FC: Virtual Reality has become a huge part of your marketing campaigns. Why did you decide to double down on that theme?

Pio Schunker: Where Marc and I have had the dialogue in a really big way with senior management has been, it is no longer enough to just talk by the phone. You have to talk about the phone, plus a whole galaxy of products that it connects to.

So our push to senior management was, the market is maturing, so how do you move beyond the phone? And that’s really where the 360 camera and VR came in.

Marc Mathieu: And it is true that we felt that at some point phone marketing had become a little bit boring because it was focused on just the phone and the features.

Photo: Flickr user Andri Koolme

FC: Who do you see as the core market for the VR stuff?

Pio Schunker: I think the temptation initially was “let’s go after gamers, let’s go after gamers.” And we said, “No, you can’t do that. There’s no scale to just doing that itself. There’s the scale has to come from actually tapping into people’s everyday lives and everyday usage.”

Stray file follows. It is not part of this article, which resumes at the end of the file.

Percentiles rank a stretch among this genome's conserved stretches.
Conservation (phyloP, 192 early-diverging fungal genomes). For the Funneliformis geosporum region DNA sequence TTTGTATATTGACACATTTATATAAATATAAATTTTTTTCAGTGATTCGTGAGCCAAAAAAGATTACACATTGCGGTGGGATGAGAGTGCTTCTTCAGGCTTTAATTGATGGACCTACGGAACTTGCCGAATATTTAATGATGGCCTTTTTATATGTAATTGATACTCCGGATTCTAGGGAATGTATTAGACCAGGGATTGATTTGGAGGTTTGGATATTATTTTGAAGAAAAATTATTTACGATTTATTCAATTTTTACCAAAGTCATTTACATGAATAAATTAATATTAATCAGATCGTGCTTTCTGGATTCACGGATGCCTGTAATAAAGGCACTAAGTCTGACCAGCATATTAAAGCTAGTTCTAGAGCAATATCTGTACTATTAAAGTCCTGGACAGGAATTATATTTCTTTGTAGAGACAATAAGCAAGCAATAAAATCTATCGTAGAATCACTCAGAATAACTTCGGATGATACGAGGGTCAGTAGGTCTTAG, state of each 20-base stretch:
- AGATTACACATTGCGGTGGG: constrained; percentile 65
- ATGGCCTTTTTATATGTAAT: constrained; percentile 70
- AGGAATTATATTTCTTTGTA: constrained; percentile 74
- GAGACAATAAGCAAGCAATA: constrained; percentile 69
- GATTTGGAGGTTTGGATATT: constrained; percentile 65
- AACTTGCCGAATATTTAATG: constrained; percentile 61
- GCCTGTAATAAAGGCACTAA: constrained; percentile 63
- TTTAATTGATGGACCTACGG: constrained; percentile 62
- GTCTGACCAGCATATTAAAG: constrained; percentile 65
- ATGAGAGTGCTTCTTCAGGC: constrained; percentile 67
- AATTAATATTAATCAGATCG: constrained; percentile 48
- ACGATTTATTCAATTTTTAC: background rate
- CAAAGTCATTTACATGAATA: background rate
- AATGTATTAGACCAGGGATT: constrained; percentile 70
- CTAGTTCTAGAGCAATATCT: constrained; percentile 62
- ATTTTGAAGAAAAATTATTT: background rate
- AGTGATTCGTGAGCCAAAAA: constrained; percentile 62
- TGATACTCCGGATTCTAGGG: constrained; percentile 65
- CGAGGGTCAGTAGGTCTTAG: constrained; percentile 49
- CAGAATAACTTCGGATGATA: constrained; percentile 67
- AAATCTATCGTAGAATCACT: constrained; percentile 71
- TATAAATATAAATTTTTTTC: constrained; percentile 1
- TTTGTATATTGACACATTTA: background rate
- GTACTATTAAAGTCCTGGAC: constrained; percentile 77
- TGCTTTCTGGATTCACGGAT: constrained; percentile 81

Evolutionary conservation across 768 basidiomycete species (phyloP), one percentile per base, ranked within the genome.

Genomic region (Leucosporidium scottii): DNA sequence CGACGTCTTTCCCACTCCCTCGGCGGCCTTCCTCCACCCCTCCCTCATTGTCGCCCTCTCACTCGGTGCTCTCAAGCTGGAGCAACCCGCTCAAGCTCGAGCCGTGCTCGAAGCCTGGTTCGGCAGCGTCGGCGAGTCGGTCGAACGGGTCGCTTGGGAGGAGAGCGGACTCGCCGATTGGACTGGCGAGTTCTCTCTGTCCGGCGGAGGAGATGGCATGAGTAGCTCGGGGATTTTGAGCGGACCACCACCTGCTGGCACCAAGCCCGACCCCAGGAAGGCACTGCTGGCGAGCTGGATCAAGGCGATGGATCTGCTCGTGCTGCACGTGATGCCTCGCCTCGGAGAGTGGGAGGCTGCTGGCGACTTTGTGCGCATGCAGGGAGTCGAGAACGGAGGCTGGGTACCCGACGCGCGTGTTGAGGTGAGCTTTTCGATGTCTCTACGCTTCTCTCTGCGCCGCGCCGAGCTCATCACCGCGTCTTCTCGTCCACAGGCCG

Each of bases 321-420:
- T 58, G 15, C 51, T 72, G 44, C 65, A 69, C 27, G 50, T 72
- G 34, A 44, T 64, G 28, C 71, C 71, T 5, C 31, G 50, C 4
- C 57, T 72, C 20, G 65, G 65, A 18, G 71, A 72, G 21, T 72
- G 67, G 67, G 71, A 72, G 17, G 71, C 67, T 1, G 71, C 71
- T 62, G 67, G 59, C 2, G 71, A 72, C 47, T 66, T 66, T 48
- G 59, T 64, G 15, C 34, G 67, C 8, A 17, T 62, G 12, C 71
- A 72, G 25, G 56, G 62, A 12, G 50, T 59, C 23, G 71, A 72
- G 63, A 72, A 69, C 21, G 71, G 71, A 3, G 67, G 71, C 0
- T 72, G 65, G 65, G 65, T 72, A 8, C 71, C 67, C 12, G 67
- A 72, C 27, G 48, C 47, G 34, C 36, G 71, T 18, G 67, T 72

And that’s where the 360 [camera] plus the phone plus VR really becomes the killer trifecta. Because what’s this generation all about? They’re the selfie generation. You’re just basically taking the selfie, putting it into 360, slapping it in a VR machine, and suddenly transporting everyone there with you.

Movies. Entertainment is a given. Travel is a given. Those are going to be the things that I think people really easily respond to that give you scale. But I also think it’s going to be the content you create yourself that’s going to be the killer app.


FC: What’s this going to mean for content creation going forward?